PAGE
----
Even under this nearly ideal impedance situation, a high sample rate can boost crosstalk by minimizing the dwell time on the multiplexer’s channels. In effect, the capacitance has less time to bleed its charge before analog-to-digital conversion takes place, resulting in crosstalk where none existed before.

As source impedance and sample rate increase, the probability for crosstalk increases as well. To avoid this trap, keep these points in mind:

  • Minimize the source impedance of your signal source. As a rule of thumb, try to keep it below 100 W; although at very high sample rates, even this value may be too high.

  • If you can’t control source impedance to minimal levels, consider placing an amplifier between your signal source and the PC-based instrument. Better yet, choose an instrument with a built-in amplifier on each channel.

  • Minimize the instrument’s sample rate whenever possible. Consider an instrument that allows you to control the burst sample rate of the product for added flexibility.

Common-Mode Voltage

Although crosstalk leads the pack in sheer volume of application inquiries, common-mode voltage (CMV) leads in its capability to confuse. More traditional measurement methods, like battery-powered, hand-held DVMs, are almost impervious to CMV problems.

Naturally, customers think they can simply extend this success to PC-based measurement approaches. In many cases, they do so with poor or even disastrous results.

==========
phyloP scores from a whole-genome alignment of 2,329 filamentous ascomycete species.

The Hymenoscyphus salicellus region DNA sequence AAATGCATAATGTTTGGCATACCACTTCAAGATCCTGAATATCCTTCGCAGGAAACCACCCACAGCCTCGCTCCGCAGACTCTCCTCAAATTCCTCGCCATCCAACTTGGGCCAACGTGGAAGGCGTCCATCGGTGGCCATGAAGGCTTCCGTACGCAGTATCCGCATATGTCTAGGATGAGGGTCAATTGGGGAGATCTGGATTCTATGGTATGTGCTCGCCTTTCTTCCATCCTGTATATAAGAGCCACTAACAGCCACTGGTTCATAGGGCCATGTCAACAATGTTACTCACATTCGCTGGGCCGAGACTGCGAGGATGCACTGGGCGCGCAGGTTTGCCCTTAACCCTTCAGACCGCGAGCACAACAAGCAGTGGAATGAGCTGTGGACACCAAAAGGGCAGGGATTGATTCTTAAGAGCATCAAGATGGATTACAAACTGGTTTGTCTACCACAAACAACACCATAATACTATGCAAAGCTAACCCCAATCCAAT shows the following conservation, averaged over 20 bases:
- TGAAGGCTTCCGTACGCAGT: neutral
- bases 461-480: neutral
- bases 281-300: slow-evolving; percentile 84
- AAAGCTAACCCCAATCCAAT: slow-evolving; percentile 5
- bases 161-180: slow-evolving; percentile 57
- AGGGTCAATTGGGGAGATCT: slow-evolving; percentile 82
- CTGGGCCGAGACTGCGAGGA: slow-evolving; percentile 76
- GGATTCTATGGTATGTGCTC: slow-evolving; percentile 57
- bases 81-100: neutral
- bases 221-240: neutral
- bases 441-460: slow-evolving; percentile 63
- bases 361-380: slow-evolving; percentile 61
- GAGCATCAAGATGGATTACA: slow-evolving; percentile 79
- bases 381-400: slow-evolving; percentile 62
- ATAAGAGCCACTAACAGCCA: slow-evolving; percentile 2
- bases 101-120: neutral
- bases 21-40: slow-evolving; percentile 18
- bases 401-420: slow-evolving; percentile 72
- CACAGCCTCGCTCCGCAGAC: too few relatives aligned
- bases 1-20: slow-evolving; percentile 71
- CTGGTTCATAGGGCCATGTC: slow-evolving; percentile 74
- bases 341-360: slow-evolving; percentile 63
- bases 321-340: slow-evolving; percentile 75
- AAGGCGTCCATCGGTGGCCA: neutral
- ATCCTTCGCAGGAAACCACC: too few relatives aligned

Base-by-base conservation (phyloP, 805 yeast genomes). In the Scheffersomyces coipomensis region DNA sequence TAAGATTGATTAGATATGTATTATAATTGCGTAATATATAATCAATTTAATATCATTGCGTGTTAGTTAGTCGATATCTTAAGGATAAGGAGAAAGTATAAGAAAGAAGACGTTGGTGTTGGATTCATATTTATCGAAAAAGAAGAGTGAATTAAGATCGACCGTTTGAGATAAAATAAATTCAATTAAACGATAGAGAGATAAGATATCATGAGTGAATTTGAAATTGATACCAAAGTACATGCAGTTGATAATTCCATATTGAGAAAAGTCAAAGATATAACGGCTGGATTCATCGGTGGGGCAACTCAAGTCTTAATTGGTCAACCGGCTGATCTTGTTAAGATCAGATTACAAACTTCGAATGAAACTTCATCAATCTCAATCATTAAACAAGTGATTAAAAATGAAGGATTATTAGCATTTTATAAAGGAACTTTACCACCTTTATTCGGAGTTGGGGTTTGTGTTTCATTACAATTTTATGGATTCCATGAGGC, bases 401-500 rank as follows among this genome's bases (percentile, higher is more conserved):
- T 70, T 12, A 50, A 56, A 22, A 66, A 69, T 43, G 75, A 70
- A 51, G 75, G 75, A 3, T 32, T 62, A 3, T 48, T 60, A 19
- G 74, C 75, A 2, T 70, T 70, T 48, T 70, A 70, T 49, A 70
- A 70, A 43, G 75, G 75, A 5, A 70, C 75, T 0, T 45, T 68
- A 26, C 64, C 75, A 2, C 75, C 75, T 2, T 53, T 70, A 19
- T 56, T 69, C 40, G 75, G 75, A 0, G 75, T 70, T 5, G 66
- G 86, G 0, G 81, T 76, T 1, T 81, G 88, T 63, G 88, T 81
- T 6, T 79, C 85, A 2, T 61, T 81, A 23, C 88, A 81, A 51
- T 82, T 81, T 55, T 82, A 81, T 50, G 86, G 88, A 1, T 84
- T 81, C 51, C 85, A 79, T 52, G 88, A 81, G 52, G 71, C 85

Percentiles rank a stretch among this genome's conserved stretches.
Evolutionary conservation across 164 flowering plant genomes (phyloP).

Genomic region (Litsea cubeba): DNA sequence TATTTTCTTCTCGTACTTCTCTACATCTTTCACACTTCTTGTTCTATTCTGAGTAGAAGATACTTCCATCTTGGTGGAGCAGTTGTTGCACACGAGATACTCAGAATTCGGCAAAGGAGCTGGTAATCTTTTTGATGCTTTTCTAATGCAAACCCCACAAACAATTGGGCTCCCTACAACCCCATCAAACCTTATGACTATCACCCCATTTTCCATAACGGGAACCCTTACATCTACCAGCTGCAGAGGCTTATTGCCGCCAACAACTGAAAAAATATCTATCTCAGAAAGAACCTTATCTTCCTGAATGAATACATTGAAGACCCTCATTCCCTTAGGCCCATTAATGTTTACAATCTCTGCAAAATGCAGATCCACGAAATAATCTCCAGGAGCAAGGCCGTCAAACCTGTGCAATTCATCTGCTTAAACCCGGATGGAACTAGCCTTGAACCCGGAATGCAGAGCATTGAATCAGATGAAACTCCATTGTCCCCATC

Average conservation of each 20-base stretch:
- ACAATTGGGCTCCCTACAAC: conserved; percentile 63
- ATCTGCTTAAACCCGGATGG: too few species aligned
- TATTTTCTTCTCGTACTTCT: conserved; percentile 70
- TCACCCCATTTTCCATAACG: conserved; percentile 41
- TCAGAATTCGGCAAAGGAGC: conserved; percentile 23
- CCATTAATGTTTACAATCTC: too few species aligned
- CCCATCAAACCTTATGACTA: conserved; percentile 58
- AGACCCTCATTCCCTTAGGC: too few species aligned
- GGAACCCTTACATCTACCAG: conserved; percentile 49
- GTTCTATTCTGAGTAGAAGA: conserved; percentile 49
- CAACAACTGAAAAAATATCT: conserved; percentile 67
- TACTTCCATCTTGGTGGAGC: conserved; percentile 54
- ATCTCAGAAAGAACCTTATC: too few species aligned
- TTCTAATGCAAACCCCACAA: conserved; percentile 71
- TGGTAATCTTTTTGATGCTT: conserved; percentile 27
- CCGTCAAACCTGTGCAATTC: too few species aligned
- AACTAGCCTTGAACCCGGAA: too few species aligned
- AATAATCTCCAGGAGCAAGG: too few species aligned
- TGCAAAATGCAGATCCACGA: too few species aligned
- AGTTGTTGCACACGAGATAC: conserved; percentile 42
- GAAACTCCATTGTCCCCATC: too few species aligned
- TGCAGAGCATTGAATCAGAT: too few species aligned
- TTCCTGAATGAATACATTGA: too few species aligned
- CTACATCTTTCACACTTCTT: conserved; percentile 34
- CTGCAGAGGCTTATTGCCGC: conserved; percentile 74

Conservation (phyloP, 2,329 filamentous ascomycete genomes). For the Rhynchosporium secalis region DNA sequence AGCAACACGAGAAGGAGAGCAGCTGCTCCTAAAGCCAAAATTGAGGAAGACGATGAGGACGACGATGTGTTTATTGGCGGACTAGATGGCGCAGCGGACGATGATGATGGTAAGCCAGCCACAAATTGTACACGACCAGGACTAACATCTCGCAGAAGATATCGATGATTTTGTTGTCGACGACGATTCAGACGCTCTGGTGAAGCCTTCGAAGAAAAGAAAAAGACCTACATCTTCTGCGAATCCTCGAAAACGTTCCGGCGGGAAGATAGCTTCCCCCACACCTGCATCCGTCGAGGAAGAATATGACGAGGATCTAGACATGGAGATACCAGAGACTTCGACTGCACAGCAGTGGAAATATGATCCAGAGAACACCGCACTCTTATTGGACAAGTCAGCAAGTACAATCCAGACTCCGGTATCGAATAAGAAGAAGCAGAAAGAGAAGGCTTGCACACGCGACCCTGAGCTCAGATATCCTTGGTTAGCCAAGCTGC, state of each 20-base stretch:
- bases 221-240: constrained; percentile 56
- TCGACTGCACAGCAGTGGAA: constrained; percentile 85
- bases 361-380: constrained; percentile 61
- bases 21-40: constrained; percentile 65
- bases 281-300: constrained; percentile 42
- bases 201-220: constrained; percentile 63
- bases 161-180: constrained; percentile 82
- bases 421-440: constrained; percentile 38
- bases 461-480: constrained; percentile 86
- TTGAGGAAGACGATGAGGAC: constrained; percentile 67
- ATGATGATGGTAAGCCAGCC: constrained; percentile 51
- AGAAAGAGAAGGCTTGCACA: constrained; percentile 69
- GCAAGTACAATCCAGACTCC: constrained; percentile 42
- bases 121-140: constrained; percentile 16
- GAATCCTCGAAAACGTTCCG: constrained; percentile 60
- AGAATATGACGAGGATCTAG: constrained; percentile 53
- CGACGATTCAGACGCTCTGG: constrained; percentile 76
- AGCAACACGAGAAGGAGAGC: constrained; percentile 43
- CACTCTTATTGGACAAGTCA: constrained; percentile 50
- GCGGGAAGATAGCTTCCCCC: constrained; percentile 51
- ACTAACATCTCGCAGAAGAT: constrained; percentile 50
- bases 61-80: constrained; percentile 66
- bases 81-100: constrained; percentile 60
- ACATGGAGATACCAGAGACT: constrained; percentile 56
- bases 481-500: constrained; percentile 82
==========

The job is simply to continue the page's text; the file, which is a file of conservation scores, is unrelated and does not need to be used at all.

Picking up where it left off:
The problems they encounter can be tied to two specifications on the manufacturer’s data sheet: full-scale range and maximum input voltage without damage. The former tells you how much voltage connected right across the instrument’s inputs, the so-called normal-mode voltage (NMV), you can successfully measure. As its name implies, the latter indicates how much NMV the instrument will tolerate before it’s damaged.

CMV, the voltage that appears simultaneously and in phase on each of the instrument’s inputs with respect to power ground, will combine with the NMV to test the limits of your instrument. Most data acquisition products for the PC permit measurements when a combination of CMV and NMV exists only as long as their sum is equal to, or less than, the instrument’s full-scale range.